Slumdog Millionaires: Can Impact Sourcing Alleviate Poverty?

By Chacko Kannothra and Stephan Manning.

Call centers, tech support, payroll processing – more and more service jobs are performed abroad. Global outsourcing is one of the most controversial trends of our time. To some, it is mainly a cost-cutting exercise which has led to job losses in Western economies and has started a ‘global race to the bottom’. The recent shift of clients and providers to second and third-tier outsourcing locations to keep labor costs low is an indicator of that. To others, outsourcing has also generated new income and entrepreneurial opportunities especially in developing countries. Clearly, in particular for the young and educated in urban areas, such as Bangalore in India, the outsourcing sector has been a career stepping stone. But how about the vast majority who still live in poverty? Will the global service industry widen the gap between the new urban elite and the rest? Maybe not if we believe in the new trend of ‘impact sourcing’ – the creation of outsourcing jobs and training opportunities for the poor and disadvantaged, in particular from slums and rural areas. Impact sourcing was celebrated a few weeks ago at the 17th World Outsourcing Summit as a promising way of combining business and social benefit. The Rockefeller Foundation even calls it a means towards reducing poverty. But are these claims realistic?

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Transforming Academia: From Silo to Vehicle for Social Change

By Stephan Manning.

There has been a lot of talk about the alienating nature of academic work. Nick Kristof argues in his recent New York Times article that academic research is increasingly irrelevant for public debates and that public intellectuals have become a dying species. Academics are increasingly driven by the pressure to publish rather than by curiosity and the need to better understand the world we live in, as Suhaib Riaz points out in his recent blog. In a nutshell, academia has become a silo in which peer recognition counts the most, whereas making a broader impact is seen as a distraction. Given the enormity of unsolved social and environmental problems facing our planet, we need to re-embed academia into society and turn it into a vehicle for social change. But how?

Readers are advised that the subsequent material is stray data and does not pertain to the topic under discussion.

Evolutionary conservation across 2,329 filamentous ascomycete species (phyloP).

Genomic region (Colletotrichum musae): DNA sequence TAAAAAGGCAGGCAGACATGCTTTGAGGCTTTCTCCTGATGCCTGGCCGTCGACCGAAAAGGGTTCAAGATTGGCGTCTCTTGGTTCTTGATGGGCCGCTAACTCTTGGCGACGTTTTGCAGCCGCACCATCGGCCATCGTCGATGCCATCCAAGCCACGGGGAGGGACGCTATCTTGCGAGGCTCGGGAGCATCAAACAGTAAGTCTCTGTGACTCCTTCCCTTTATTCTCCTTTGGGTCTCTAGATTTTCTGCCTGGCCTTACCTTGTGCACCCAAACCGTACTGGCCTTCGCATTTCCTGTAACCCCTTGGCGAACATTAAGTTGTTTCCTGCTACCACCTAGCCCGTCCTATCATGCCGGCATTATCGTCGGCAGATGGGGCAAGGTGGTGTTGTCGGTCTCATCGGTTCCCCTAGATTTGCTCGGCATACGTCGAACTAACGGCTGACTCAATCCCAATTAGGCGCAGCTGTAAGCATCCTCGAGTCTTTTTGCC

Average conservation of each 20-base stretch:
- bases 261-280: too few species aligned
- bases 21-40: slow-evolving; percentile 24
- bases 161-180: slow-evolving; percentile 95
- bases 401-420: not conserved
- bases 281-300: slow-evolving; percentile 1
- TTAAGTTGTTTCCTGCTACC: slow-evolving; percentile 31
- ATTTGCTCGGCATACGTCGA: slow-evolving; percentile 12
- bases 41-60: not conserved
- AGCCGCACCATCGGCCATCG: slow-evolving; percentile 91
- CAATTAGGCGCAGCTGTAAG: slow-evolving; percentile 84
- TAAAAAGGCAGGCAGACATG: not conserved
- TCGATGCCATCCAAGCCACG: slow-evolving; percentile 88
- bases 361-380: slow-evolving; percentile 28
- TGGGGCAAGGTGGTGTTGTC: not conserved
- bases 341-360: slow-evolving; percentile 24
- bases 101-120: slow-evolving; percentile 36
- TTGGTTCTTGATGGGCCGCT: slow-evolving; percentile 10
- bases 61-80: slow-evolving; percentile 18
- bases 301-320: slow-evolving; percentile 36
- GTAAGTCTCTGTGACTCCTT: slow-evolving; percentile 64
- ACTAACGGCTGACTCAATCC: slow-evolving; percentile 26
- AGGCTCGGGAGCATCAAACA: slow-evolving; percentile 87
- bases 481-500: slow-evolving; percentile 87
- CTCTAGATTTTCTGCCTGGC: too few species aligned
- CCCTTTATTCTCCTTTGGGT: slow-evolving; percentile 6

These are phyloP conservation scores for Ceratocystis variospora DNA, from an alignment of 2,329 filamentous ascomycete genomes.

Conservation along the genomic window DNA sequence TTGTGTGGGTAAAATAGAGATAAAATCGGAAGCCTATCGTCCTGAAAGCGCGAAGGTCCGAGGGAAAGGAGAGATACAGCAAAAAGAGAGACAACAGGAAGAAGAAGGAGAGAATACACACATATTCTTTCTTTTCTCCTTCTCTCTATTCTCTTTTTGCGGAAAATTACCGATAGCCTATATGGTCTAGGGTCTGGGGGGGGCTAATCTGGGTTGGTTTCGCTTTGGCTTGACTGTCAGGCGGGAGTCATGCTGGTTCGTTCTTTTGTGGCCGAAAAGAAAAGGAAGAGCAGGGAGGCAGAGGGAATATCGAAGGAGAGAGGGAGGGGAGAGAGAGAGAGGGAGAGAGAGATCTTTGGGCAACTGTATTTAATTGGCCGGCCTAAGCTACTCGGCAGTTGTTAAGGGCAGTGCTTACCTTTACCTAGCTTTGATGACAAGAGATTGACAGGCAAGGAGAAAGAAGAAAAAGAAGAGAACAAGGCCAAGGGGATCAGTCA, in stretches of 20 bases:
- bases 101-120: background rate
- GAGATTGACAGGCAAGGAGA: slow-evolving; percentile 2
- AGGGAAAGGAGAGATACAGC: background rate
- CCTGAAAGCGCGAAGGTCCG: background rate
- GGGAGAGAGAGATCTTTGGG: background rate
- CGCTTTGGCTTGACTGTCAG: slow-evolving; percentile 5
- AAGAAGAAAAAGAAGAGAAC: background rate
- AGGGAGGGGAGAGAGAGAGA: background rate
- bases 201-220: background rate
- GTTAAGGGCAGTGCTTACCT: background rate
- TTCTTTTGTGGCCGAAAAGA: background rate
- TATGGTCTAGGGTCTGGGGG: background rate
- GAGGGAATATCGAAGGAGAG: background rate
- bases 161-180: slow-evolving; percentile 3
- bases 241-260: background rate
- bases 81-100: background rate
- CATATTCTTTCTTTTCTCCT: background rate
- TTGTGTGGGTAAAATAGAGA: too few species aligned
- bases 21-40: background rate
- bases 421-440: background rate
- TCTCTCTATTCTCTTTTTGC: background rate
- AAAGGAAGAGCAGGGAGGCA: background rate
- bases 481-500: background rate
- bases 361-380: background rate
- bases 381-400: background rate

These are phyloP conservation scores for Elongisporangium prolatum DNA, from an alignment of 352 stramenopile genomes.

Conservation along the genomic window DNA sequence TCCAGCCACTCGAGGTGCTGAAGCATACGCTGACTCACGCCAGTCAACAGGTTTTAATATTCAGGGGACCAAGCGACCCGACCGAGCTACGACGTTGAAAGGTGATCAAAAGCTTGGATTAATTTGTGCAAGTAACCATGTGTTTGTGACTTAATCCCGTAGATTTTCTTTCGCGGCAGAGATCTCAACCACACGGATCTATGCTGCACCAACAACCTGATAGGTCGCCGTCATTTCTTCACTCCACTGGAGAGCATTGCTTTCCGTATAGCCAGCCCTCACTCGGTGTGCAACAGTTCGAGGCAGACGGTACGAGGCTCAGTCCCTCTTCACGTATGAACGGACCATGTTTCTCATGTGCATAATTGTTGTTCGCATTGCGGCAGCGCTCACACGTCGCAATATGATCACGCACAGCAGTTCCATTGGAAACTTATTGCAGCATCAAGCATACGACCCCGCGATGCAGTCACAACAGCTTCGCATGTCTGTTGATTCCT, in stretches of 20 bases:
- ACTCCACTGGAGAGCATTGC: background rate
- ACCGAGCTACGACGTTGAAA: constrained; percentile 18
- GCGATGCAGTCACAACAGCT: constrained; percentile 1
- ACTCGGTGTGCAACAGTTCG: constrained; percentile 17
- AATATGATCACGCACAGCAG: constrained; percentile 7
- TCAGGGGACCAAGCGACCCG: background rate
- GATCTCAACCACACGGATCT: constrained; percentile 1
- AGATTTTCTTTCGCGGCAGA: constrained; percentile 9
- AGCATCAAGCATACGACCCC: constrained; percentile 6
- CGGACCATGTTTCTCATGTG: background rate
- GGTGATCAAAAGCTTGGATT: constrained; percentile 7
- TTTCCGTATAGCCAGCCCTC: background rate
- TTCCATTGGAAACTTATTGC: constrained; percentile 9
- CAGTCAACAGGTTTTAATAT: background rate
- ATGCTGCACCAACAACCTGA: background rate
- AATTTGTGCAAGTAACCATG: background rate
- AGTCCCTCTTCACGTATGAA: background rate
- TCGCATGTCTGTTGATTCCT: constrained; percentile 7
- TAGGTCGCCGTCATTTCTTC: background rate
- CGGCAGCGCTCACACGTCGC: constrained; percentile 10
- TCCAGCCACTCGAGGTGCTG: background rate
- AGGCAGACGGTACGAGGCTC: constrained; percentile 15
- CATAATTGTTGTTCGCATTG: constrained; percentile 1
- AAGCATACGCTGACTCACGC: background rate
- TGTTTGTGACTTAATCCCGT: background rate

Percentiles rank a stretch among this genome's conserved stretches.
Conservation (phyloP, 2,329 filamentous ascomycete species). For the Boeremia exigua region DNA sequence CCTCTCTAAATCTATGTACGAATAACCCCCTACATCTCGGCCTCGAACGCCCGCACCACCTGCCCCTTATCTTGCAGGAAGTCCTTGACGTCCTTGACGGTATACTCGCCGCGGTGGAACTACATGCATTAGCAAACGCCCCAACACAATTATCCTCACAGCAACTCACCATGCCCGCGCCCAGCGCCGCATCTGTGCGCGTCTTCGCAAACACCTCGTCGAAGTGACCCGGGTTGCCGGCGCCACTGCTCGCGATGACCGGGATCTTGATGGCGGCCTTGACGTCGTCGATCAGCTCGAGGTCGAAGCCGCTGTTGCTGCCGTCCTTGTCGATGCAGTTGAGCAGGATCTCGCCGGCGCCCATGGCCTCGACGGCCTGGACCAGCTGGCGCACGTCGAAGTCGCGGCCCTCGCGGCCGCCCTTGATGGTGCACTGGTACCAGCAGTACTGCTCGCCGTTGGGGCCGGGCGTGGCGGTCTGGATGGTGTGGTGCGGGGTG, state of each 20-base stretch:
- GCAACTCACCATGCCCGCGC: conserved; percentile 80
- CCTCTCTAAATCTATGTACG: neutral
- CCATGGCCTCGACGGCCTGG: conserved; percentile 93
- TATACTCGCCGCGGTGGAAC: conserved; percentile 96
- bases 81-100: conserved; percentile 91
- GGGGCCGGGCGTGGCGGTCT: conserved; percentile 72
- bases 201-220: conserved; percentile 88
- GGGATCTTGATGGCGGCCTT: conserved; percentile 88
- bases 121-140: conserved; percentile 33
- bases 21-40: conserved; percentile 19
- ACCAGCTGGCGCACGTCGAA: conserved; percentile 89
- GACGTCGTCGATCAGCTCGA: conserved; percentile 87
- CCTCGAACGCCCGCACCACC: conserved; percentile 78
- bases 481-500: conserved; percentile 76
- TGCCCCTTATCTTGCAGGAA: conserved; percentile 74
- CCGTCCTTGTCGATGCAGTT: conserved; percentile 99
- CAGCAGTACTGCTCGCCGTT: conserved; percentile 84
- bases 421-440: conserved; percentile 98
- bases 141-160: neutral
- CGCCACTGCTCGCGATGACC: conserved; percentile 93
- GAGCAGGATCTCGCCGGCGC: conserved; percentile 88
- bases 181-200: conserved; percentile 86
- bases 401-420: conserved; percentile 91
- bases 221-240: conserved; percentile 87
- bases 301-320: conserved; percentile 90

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HBS’s apology misses the mark

or why 250 female-headed cases won’t change the world

By Michelle Kweder, a UMass Boston student on the Organizations and Social Change track of the PhD in Business Administration.  This is reposted from her blog Bricolage. Twitter: @MichelleKweder

Harvard Business School (HBS) Dean Nitin Nohria apparently made an “extraordinary public apology” at a glitzy ballroom in San Francisco for HBS’s bad behavior towards women as outlined September 2013 New York Times article “Harvard Business School Case Study:  Gender Equity.”  Nohria’s goal of doubling the percentage of women who appear as protagonists in Harvard Business Publishing (HBP) cases in the next five years is lackluster if not meaningless.

Apparently HBP cases account for 80% of cases studied in business schools globally. The last time I checked the online case database included 10,148 (December 2013) HBS/HBP cases.  (Note: HBP also disseminates cases from similar collections such as Darden and Ivey.)  Without a doubt, HBP/HBS is the thought leader and standard bearer in what I call mainstream graduate management education (MGME).

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Of Davos, Luxury Boats and Downward Spirals

By Suhaib Riaz.

At the recently concluded gathering of world elites, also known as the World Economic Forum at Davos, one issue seemed to come up more than it has in the recent past: societal inequality. Oxfam released a well-timed report on economic inequality and directly asked for world elites at Davos to turn their attention to it.